I am looking for a complete classification in terms of characteristic classes and "computable" (preferably geometric) invariants. There is this work where the authors classify oriented vector bundles for manifolds with $w_2(M)\neq0$ and a condition on $H^4(M;\mathbb Z)$. But this is a purely homotopy theoretic approach which does not take into account, that the underlying space is a manifold.

Is there anything else in the literature about this topic?

Edit: Found something.

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    $\begingroup$ I don't know what such a classification would look like. If $M = S^5$, then there are precisely two isomorphism classes of real rank five bundles, namely the trivial bundle and the tangent bundle. Both of these have the same characteristic classes. Do you have any idea what type of invariant you would use to distinguish these two bundles? $\endgroup$ Mar 29, 2018 at 12:22
  • $\begingroup$ Yes, for spin bundles with $w_4=0$ there is an invariant $k$ which is zero if there is a trivial rank 2 subbundle and 1 else. I can prove the following: Let $E$ and $F$ be two rank 5 vector bundles which are stably isomorphic. Then $E$ and $F$ are isomorphic if and only if their $k$ invariants agree. $\endgroup$ Mar 29, 2018 at 12:42
  • $\begingroup$ Do you have a reference for this invariant? $\endgroup$ Mar 30, 2018 at 1:44
  • $\begingroup$ For the tangent bundle it is the Semi-Kervaire characteristic mod 2, see Atiyah's article "Vector fields on manifolds". This construction can be generalized to arbitrary vector bundles. $\endgroup$ Mar 30, 2018 at 10:44
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    $\begingroup$ Yes, this is the paper I am mentioning in the post. $\endgroup$ Mar 31, 2018 at 23:27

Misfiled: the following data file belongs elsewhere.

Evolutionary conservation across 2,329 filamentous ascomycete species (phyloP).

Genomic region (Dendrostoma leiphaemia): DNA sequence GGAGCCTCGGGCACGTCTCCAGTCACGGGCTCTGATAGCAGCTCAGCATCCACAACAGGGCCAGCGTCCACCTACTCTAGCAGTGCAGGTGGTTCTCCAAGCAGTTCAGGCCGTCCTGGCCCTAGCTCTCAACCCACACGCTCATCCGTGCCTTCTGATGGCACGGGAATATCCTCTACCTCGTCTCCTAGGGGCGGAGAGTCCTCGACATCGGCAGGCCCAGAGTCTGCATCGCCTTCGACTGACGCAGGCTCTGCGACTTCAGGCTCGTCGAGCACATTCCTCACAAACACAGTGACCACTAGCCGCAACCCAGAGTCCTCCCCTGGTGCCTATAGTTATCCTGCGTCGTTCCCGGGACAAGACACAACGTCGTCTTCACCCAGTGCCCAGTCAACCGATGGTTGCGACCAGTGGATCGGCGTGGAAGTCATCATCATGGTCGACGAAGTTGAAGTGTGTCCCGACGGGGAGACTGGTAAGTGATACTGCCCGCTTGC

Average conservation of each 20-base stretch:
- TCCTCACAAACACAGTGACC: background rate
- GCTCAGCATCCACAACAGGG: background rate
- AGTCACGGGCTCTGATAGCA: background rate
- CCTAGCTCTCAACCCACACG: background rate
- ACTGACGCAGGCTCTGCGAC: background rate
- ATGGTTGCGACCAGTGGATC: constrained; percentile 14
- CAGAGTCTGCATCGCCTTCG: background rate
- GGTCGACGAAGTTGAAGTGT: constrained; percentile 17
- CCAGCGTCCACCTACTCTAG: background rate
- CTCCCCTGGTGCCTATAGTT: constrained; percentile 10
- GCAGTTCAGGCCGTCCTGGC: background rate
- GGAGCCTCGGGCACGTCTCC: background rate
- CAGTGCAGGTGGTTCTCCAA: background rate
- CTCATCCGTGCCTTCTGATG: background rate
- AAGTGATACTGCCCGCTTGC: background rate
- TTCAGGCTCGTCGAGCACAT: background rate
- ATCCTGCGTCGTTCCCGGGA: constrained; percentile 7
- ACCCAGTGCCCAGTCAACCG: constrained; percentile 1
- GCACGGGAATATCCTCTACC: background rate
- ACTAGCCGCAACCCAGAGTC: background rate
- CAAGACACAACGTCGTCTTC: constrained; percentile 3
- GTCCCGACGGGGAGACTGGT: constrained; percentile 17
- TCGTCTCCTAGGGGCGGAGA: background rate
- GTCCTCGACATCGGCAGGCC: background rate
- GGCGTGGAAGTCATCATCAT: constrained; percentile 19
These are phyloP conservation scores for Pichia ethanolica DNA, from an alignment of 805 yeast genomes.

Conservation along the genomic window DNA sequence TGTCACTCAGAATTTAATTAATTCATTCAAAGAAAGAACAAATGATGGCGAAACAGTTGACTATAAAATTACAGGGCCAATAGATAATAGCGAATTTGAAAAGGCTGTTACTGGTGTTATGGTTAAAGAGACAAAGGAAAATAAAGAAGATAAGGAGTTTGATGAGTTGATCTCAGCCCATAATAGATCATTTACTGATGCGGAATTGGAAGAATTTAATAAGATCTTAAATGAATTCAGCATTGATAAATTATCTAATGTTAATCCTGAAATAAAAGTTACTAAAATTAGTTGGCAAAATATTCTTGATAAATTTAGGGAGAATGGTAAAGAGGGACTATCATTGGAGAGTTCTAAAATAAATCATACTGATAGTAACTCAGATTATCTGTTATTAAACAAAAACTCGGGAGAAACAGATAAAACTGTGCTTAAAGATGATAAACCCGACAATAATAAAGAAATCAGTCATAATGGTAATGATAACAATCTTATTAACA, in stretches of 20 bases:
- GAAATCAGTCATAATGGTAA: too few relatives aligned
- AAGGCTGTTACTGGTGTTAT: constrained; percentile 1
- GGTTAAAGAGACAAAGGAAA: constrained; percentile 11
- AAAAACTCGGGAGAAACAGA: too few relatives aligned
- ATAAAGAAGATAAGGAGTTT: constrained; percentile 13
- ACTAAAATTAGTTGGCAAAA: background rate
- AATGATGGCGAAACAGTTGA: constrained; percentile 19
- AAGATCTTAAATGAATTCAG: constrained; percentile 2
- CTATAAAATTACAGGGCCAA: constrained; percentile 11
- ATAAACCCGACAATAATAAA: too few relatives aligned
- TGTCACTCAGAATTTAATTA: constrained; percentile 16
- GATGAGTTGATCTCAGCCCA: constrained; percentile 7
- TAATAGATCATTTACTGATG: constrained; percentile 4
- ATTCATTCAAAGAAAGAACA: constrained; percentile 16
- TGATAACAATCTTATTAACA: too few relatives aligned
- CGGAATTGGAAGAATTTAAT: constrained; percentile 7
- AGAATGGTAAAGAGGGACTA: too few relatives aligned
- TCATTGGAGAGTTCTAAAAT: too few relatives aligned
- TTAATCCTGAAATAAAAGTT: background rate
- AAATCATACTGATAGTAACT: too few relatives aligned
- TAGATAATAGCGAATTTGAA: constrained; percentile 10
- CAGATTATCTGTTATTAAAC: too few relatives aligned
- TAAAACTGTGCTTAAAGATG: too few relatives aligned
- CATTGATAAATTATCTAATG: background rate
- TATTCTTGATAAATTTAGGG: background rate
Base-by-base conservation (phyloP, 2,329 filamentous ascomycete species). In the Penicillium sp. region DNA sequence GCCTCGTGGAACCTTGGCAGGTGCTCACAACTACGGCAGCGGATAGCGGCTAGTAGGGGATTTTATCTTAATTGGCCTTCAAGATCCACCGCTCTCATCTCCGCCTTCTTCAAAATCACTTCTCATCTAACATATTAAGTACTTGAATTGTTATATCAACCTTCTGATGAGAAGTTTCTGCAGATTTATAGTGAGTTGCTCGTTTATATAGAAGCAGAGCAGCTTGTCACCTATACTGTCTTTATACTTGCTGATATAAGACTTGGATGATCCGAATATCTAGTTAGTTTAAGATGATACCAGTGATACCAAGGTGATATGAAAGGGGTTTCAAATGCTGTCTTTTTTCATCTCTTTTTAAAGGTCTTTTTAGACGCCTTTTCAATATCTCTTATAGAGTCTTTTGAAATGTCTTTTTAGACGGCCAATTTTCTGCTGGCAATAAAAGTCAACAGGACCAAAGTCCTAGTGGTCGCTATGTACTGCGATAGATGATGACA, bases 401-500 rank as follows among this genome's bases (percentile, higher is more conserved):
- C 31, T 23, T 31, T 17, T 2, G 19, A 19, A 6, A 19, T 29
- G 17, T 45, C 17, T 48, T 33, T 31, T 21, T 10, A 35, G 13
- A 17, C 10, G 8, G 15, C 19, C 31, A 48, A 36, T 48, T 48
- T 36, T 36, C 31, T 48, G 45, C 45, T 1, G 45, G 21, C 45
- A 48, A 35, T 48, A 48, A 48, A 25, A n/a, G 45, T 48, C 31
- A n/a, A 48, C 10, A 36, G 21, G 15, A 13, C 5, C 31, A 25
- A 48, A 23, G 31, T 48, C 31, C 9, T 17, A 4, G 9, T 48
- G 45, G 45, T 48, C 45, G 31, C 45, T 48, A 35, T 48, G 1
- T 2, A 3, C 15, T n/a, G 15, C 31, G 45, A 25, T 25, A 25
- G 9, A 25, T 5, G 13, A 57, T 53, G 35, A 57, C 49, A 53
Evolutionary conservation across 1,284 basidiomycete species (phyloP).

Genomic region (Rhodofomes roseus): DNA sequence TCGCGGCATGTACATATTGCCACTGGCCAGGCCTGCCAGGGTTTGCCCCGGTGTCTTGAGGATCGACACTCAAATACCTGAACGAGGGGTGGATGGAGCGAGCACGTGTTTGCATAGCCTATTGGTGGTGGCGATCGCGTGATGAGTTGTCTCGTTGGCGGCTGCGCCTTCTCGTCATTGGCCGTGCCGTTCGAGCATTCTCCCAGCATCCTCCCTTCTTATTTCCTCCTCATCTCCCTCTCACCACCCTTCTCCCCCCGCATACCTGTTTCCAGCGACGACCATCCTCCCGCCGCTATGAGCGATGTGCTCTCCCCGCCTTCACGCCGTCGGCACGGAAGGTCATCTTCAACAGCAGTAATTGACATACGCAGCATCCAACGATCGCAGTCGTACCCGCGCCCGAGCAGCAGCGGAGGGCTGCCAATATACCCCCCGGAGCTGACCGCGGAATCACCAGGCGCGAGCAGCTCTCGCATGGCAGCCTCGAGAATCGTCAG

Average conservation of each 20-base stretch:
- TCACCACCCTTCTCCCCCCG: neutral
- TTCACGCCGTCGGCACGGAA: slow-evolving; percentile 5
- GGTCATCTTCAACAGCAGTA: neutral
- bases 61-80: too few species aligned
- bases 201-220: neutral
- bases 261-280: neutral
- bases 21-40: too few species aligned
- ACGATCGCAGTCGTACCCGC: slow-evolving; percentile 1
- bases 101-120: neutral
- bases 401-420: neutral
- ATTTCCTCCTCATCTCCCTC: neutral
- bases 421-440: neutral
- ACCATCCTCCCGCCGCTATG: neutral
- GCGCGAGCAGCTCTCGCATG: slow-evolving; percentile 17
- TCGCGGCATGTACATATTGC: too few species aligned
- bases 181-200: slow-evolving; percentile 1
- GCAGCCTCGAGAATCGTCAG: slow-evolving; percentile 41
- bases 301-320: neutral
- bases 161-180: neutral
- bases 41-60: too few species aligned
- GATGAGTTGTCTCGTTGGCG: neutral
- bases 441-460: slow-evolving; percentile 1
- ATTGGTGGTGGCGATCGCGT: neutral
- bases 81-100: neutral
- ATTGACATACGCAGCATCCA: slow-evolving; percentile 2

1 Answer 1


I don't know how to answer this question completely, but I'll make some observations.

The oriented vector bundles over $M$ are classified by homotopy classes of maps $f:M\to \tilde{G}_5$, the oriented Grassmannian, denoted $\pi_0 ([M, \tilde{G}_5])$, where $[X,Y]$ denotes the space of mappings from $X$ to $Y$. Let $E\to M$ be a 5-dimensional vector bundle over $M$. Then the Euler class $e(E)=0$, and hence there is a global section. So $E=F\oplus \varepsilon_1$, where $\varepsilon_1=M\times \mathbb{R}$ is the trivial bundle, and $F\to M$ is a 4-dimensional oriented vector bundle. Hence $\pi_0 [M,\tilde{G}_4]\to \pi_0 [M,\tilde{G}_5]$ is onto. I'm not sure if this helps, but it is related to the observation made in the paper that you linked to that in the case of spin 5-manifolds, this bundle is quaternionic.

A second observation is that $M$ admits a cell structure with one $5$-cell. The 4-skeleton $M^4\subset M$ is a cofibration (note that up to homotopy, $M^4 \simeq M - pt.$, so is well defined up to homotopy). Hence the map $[M, \tilde{G}_5]\to [M^4,\tilde{G}_5]$ is a fibration, with fiber $[(S^5,\ast),(\tilde{G}_5,\ast)]$. The fiber has two components, in bijection with the components of $[S^5,\tilde{G}_5]$ from the homotopy exact sequence and the fact that $\tilde{G}_5$ is simply-connected for the fibration $[(S^5,\ast),(\tilde{G}_5,\ast)]\to [S^5,\tilde{G}_5]\to \tilde{G}_5$.

A third observation is that by cellular approximation, $\pi_0[M^4,\tilde{G}_5] = \pi_0[M^4, \tilde{G}_5^5]$, where $\tilde{G}_5^5$ is the 5-skeleton. This is because any map $f:M^4 \to \tilde{G}_5$ may be homotoped to $f: M^4\to \tilde{G}_5^4$. Moreover, homotopies between such maps may be homotoped to $\tilde{G}_5^5$, since $M\times [0,1]$ is 5-dimensional.